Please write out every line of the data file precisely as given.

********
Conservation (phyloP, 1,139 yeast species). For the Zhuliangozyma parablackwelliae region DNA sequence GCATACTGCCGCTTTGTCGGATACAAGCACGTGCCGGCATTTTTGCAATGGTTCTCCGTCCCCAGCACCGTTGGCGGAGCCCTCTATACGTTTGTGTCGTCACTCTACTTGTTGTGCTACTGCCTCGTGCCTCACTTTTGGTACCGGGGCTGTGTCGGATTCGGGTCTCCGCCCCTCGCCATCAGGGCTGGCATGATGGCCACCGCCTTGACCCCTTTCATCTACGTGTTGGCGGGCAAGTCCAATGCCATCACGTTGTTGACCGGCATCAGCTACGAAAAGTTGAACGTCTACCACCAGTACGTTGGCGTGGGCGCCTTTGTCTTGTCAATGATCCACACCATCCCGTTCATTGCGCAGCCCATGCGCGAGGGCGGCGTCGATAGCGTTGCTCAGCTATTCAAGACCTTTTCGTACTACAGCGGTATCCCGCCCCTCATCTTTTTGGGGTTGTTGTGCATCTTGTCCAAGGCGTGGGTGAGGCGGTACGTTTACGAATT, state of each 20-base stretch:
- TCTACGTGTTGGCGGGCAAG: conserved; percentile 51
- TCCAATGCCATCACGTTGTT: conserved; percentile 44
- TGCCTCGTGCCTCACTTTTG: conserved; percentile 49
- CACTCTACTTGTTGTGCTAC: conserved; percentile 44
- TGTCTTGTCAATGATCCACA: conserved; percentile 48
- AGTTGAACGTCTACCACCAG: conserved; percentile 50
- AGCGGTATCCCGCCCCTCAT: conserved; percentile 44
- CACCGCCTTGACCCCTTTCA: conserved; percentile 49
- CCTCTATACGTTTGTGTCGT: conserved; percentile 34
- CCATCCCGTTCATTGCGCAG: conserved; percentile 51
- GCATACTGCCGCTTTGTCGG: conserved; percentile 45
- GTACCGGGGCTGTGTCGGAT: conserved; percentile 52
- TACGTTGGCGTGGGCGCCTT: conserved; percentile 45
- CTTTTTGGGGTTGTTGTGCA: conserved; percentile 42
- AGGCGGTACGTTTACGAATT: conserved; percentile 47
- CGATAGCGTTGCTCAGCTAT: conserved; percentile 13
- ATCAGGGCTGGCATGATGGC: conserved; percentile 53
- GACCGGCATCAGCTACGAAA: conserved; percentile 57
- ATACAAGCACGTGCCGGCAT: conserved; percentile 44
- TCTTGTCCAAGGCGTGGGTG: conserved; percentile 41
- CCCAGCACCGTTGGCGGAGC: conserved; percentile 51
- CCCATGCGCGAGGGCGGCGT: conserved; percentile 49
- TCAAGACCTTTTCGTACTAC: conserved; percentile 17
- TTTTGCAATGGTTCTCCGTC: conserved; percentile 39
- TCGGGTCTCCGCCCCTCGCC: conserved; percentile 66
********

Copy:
Conservation (phyloP, 1,139 yeast species). For the Zhuliangozyma parablackwelliae region DNA sequence GCATACTGCCGCTTTGTCGGATACAAGCACGTGCCGGCATTTTTGCAATGGTTCTCCGTCCCCAGCACCGTTGGCGGAGCCCTCTATACGTTTGTGTCGTCACTCTACTTGTTGTGCTACTGCCTCGTGCCTCACTTTTGGTACCGGGGCTGTGTCGGATTCGGGTCTCCGCCCCTCGCCATCAGGGCTGGCATGATGGCCACCGCCTTGACCCCTTTCATCTACGTGTTGGCGGGCAAGTCCAATGCCATCACGTTGTTGACCGGCATCAGCTACGAAAAGTTGAACGTCTACCACCAGTACGTTGGCGTGGGCGCCTTTGTCTTGTCAATGATCCACACCATCCCGTTCATTGCGCAGCCCATGCGCGAGGGCGGCGTCGATAGCGTTGCTCAGCTATTCAAGACCTTTTCGTACTACAGCGGTATCCCGCCCCTCATCTTTTTGGGGTTGTTGTGCATCTTGTCCAAGGCGTGGGTGAGGCGGTACGTTTACGAATT, state of each 20-base stretch:
- TCTACGTGTTGGCGGGCAAG: conserved; percentile 51
- TCCAATGCCATCACGTTGTT: conserved; percentile 44
- TGCCTCGTGCCTCACTTTTG: conserved; percentile 49
- CACTCTACTTGTTGTGCTAC: conserved; percentile 44
- TGTCTTGTCAATGATCCACA: conserved; percentile 48
- AGTTGAACGTCTACCACCAG: conserved; percentile 50
- AGCGGTATCCCGCCCCTCAT: conserved; percentile 44
- CACCGCCTTGACCCCTTTCA: conserved; percentile 49
- CCTCTATACGTTTGTGTCGT: conserved; percentile 34
- CCATCCCGTTCATTGCGCAG: conserved; percentile 51
- GCATACTGCCGCTTTGTCGG: conserved; percentile 45
- GTACCGGGGCTGTGTCGGAT: conserved; percentile 52
- TACGTTGGCGTGGGCGCCTT: conserved; percentile 45
- CTTTTTGGGGTTGTTGTGCA: conserved; percentile 42
- AGGCGGTACGTTTACGAATT: conserved; percentile 47
- CGATAGCGTTGCTCAGCTAT: conserved; percentile 13
- ATCAGGGCTGGCATGATGGC: conserved; percentile 53
- GACCGGCATCAGCTACGAAA: conserved; percentile 57
- ATACAAGCACGTGCCGGCAT: conserved; percentile 44
- TCTTGTCCAAGGCGTGGGTG: conserved; percentile 41
- CCCAGCACCGTTGGCGGAGC: conserved; percentile 51
- CCCATGCGCGAGGGCGGCGT: conserved; percentile 49
- TCAAGACCTTTTCGTACTAC: conserved; percentile 17
- TTTTGCAATGGTTCTCCGTC: conserved; percentile 39
- TCGGGTCTCCGCCCCTCGCC: conserved; percentile 66